Styrofoam egg cartons are made of foamed polystyrene, also known as PS or plastic number 6, since its recycling symbol features the number six. Polystyrene can be recycled into a number of applications, including reforming into egg cartons once again, license plate frames, foam utensils or packing peanuts and thermal insulation. If you don't live near a recycling plant or can't recyle your polystyrene at curbside, your only option is to find a clever use for the egg cartons.
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Discard any soiled polystyrene containers. As with the recycling, if they're soiled with food waste they're simply unusable.
Take the egg cartons with you if you purchase local eggs; many farmers will appreciate the chance to reuse or recycle an egg carton instead of providing a fresh one they know will just go to waste.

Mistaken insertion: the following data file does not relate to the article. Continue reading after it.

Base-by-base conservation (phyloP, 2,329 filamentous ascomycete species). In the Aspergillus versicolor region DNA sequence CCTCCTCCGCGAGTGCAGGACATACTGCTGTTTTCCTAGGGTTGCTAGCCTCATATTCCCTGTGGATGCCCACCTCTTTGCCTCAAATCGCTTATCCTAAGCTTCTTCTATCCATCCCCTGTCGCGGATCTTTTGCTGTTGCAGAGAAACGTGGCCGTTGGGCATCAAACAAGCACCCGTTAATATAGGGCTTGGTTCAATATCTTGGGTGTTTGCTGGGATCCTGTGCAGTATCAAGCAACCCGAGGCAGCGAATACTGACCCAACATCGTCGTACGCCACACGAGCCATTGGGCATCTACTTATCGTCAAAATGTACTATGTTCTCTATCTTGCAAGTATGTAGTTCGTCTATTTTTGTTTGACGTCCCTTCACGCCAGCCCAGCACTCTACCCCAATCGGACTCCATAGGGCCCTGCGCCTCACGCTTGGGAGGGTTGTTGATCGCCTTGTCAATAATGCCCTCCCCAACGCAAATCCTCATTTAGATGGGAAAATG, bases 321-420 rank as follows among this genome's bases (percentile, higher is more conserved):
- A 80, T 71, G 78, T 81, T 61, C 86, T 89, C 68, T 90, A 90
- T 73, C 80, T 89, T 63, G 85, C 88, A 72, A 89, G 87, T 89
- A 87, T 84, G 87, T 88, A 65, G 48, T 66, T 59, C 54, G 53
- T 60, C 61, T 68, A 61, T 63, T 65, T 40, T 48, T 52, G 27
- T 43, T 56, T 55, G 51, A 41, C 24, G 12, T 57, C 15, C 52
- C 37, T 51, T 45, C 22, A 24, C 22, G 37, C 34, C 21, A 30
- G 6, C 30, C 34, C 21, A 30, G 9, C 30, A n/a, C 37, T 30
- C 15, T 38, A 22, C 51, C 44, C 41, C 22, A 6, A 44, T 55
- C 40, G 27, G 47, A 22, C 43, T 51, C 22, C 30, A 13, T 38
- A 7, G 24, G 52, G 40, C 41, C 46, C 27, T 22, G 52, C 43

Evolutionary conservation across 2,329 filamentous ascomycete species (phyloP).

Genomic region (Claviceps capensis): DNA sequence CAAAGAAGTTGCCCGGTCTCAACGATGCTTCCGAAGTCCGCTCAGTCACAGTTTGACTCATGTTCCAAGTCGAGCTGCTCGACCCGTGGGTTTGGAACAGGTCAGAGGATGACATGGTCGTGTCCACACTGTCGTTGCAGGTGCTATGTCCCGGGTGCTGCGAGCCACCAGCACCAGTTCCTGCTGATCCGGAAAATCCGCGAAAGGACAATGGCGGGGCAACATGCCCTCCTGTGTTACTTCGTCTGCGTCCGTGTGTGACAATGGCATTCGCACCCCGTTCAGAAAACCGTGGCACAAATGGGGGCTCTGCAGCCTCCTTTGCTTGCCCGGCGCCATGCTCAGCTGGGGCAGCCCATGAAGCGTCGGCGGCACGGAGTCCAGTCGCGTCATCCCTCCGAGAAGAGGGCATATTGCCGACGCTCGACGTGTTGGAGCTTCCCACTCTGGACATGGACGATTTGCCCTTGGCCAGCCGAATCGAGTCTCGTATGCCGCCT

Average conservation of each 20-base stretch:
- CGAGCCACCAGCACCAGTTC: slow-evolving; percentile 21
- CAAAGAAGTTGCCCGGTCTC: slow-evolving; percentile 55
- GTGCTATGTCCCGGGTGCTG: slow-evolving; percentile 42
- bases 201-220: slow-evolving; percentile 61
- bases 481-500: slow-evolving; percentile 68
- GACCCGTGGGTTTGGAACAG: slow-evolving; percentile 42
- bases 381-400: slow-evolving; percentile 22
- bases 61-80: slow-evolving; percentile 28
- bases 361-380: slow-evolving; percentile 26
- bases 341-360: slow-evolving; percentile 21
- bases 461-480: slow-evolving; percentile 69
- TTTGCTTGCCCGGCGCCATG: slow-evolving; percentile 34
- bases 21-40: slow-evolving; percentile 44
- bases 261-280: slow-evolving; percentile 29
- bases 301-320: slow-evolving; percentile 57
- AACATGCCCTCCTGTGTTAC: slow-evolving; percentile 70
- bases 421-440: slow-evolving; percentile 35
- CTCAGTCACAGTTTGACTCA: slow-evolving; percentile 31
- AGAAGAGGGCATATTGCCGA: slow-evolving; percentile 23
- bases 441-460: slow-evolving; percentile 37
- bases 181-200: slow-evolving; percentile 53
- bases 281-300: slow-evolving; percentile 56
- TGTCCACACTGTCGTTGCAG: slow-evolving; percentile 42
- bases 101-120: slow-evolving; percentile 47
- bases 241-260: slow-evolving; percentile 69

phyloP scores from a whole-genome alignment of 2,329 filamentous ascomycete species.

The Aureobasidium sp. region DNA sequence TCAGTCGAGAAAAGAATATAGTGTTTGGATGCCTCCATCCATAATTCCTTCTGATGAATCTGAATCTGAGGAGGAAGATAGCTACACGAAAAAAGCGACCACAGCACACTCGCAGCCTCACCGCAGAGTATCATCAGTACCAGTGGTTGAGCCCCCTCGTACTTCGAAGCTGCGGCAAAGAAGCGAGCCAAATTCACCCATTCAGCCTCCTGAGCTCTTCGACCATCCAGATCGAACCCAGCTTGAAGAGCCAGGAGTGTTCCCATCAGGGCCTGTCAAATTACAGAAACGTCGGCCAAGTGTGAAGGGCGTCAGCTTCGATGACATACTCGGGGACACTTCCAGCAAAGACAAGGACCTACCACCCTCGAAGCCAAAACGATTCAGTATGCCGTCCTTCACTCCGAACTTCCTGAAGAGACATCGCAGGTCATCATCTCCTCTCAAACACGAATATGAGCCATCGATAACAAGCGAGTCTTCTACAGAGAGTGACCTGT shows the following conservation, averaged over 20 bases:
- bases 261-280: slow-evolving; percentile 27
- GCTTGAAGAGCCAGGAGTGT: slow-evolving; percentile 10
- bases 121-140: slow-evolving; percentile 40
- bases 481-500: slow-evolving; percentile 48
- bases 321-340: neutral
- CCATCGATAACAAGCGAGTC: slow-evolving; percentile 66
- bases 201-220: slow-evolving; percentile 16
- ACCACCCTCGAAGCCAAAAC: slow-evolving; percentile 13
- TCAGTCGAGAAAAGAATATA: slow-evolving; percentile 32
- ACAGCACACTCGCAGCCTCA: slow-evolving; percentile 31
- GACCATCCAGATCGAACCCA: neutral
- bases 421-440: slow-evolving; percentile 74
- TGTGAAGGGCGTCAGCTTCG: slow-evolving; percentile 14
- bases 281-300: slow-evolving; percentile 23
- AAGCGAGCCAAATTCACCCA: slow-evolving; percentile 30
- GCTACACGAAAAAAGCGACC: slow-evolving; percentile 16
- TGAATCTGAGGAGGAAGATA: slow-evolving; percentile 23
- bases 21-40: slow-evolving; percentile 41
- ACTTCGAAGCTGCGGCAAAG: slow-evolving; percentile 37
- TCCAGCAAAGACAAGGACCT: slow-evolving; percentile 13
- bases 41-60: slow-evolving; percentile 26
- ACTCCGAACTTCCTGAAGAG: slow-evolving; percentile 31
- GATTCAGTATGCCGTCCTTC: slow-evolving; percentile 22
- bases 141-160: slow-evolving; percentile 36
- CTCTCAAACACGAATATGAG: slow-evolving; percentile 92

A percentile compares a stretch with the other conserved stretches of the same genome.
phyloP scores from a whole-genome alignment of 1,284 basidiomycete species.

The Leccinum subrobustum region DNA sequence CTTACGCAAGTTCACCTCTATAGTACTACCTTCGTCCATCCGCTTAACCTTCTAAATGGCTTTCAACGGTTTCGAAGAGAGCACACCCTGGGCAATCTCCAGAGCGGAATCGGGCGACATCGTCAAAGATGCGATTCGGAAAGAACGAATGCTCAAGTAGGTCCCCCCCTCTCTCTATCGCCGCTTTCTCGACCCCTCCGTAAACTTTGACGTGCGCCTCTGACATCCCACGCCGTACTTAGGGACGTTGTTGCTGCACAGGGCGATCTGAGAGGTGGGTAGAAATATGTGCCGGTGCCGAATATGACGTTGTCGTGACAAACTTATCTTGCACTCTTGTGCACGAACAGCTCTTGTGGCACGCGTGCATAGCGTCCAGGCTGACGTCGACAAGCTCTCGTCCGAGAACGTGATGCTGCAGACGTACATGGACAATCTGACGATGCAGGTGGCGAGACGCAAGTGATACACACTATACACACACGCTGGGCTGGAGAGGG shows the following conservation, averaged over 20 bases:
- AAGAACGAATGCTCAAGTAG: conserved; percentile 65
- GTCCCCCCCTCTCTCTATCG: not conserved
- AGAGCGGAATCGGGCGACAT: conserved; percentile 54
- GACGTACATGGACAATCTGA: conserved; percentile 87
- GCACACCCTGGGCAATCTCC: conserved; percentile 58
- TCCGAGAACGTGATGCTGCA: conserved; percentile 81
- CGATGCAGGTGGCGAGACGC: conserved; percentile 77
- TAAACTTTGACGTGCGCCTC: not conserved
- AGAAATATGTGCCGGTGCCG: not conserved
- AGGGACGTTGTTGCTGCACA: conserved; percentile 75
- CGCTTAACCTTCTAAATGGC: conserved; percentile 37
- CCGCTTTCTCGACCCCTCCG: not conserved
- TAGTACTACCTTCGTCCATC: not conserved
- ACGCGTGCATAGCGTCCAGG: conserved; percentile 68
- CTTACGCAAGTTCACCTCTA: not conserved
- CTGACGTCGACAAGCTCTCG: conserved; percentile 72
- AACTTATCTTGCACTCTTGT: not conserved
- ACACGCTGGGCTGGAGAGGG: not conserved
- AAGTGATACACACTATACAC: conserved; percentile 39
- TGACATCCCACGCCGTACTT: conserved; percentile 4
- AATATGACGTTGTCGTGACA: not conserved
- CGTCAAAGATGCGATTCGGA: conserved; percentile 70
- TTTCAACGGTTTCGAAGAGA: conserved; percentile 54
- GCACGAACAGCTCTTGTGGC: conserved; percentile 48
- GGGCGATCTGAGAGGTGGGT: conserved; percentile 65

Store small items--earrings, golf balls, beads, jewelry findings, wine glass markers and the like--in the egg-shaped bottom of the polystyrene container.
Melt candle wax and mix dryer lint in with it, then pour the mixture into the bottom of the egg container. Let dry, then cut each "egg" apart and store it with your camping equipment or fireplace supplies for later use as a firestarter.
Store the egg cartons for later use as a children's art project. Have the kids cut out the individual egg-shaped bumps and turn them upside down, then decorate them as "egg people". Likewise, the rectangular tops of the cartons can be decorated as trays.
Lisa Maloney is a travel and outdoors writer based in Anchorage, Alaska. She's written four outdoors and travel guidebooks, including the award-winning "Moon Alaska," and regularly contributes to local and national publications. She also has a background in personal training, with more than 6,000 hours of hands-on experience.